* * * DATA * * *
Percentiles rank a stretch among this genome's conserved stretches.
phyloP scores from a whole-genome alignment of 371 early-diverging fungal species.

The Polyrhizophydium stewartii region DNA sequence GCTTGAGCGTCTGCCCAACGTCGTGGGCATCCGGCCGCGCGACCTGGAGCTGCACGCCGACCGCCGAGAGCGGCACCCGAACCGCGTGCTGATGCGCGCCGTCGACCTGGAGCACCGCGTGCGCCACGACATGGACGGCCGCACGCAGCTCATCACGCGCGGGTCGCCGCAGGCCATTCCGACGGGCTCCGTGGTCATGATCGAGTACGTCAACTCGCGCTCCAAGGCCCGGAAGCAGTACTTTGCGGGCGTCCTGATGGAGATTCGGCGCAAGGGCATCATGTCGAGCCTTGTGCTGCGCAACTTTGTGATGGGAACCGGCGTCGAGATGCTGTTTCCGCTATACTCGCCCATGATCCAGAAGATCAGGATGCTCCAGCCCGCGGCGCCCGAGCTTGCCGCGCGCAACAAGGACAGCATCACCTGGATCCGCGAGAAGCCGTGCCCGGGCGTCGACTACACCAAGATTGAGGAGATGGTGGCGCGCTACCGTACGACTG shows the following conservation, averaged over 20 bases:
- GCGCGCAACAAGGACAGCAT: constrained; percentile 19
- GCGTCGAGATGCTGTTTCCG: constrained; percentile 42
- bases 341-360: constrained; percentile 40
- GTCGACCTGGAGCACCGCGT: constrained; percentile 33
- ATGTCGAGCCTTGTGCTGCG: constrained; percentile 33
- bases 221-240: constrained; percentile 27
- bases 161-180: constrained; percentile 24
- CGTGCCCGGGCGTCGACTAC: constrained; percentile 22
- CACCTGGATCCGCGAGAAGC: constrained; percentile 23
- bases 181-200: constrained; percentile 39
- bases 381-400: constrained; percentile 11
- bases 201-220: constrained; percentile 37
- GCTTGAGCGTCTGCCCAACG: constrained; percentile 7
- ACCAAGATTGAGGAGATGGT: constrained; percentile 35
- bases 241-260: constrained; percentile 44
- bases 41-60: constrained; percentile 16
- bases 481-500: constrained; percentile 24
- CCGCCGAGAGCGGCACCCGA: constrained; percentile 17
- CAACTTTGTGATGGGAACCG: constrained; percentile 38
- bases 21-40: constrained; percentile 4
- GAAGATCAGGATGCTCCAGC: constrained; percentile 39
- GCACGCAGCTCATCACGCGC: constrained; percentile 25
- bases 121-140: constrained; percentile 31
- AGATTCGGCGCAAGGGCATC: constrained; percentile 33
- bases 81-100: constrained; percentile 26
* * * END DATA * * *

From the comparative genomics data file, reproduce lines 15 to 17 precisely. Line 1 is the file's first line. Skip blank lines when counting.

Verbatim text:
- bases 201-220: constrained; percentile 37
- GCTTGAGCGTCTGCCCAACG: constrained; percentile 7
- ACCAAGATTGAGGAGATGGT: constrained; percentile 35